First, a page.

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Antarctic Ice Movement: Part 2
http://www.pbslearningmedia.org/resource/ess05.sci.ess.earthsys.icestreams/

WGBH Educational Foundation, NOVA, Teachers' Domain

In this video segment, a team of scientists seeks evidence to support their hypothesis that atmospheric warming may cause water to form beneath the West Antarctic ice sheet. This water causes ice streams to flow much more quickly than the rest of the ice sheet, which has important implications for sea level rise.

Video length: 5:15 minutes.

Learn more about Teaching Climate Literacy and Energy Awareness»

ngssSee how this Video supports the Next Generation Science Standards»
Middle School: 6 Disciplinary Core Ideas
High School: 4 Disciplinary Core Ideas

Notes From Our Reviewers The CLEAN collection is hand-picked and rigorously reviewed for scientific accuracy and classroom effectiveness. Read what our review team had to say about this resource below or learn more about how CLEAN reviews teaching materials
Teaching Tips | Science | Pedagogy | Technical Details

Teaching Tips

  • Segment adapted from NOVA Warnings from the Ice. Might be useful to use this clip with other segments from that program.
  • Video could be easily implemented in discussion about climate warming and its affects on sea level rise or on glacial melt and how scientists measure change over time.
  • Suggestions of how to engage students: while watching video clip, note three hypothesis that scientists came up with to explain the observed phenomenon.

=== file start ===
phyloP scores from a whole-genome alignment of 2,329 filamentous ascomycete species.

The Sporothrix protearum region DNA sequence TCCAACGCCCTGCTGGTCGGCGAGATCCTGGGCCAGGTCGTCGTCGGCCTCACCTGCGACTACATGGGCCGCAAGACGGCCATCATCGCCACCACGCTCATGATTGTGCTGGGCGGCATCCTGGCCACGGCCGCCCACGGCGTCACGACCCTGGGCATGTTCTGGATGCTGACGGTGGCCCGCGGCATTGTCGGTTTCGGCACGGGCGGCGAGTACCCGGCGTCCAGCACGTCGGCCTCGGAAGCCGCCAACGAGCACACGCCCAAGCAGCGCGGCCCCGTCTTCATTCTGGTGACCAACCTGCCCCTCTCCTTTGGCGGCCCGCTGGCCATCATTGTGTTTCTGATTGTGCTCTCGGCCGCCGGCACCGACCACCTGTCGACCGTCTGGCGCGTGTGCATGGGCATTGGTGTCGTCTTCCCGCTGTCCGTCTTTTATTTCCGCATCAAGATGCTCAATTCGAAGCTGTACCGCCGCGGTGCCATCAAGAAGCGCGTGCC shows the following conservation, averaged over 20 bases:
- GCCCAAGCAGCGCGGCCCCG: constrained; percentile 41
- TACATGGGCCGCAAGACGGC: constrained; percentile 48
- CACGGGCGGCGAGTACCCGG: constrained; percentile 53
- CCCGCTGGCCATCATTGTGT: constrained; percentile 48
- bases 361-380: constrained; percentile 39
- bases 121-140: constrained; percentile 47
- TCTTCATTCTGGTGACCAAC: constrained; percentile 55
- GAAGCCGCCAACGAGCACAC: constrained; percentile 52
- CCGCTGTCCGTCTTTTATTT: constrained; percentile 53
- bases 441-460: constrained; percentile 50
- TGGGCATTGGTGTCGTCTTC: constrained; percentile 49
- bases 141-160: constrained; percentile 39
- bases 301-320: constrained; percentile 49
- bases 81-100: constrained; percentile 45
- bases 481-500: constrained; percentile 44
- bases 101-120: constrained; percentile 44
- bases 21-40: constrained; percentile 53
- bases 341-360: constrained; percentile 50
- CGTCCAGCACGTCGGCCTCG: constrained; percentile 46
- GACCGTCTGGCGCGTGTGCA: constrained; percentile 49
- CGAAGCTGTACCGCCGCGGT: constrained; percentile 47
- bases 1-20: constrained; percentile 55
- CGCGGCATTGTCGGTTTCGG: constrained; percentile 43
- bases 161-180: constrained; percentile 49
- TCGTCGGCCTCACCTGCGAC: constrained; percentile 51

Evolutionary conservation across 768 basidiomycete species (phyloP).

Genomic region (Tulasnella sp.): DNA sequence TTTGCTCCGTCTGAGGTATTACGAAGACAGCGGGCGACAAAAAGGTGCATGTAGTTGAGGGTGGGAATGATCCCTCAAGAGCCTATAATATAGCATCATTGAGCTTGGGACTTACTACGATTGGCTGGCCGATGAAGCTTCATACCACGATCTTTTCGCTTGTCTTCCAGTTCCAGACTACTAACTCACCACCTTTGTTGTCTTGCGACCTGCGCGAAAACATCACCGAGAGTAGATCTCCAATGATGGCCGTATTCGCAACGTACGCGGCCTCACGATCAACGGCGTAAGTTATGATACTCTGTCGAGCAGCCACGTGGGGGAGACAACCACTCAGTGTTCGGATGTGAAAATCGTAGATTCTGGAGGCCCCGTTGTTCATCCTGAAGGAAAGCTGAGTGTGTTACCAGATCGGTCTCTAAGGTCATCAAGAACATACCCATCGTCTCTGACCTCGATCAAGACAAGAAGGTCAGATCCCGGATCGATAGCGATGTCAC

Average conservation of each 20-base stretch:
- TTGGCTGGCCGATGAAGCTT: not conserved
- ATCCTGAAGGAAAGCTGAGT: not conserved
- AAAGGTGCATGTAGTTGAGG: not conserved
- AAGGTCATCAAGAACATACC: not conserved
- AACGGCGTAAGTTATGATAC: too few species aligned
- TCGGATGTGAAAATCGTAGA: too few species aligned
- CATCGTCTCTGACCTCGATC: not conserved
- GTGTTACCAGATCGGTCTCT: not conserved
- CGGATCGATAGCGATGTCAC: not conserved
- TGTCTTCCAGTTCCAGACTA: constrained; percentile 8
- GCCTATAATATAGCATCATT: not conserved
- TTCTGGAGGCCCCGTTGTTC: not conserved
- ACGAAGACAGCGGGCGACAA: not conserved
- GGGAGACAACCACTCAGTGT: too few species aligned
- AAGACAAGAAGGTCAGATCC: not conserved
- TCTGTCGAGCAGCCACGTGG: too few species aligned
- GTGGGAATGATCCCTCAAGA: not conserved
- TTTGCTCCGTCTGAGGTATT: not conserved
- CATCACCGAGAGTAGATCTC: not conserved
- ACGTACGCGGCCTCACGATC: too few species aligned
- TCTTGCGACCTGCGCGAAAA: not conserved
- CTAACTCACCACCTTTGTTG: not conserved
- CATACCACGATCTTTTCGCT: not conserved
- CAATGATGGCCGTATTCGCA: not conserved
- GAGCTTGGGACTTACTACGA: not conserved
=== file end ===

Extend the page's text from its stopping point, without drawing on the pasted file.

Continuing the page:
About the Science

  • For the most part, an ice sheet moves downslope slowly due to friction against the underlying bedrock. In some parts of the ice sheet, however, ice races along much faster than the rest of the sheet. These areas of fast-moving flow, called ice streams, are believed to be caused by a thin lubricating layer of water and mud.
  • Very current science and clear discussion about the science.
  • Comments from expert scientist: Highlights an important aspect of ice flow in Antarctica, namely that a soft, deformable bed with ample meltwater contributes to the faster velocity of ice streams. Demonstrates how a combination of data sources (remote sensing, seismic, and borehole) are utilized to better understand this phenomena. Resource needs to be updated as the science progresses.

About the Pedagogy

  • Includes background essay, discussion questions, and a list of educational standards addressed by this video.
  • Richard Alley, one of the scientists, uses analogies that make it easier for students to understand the phenomena he is explaining.

Technical Details/Ease of Use

  • Quality of some parts of the video are pixelated.

Next Generation Science Standards See how this Video supports:


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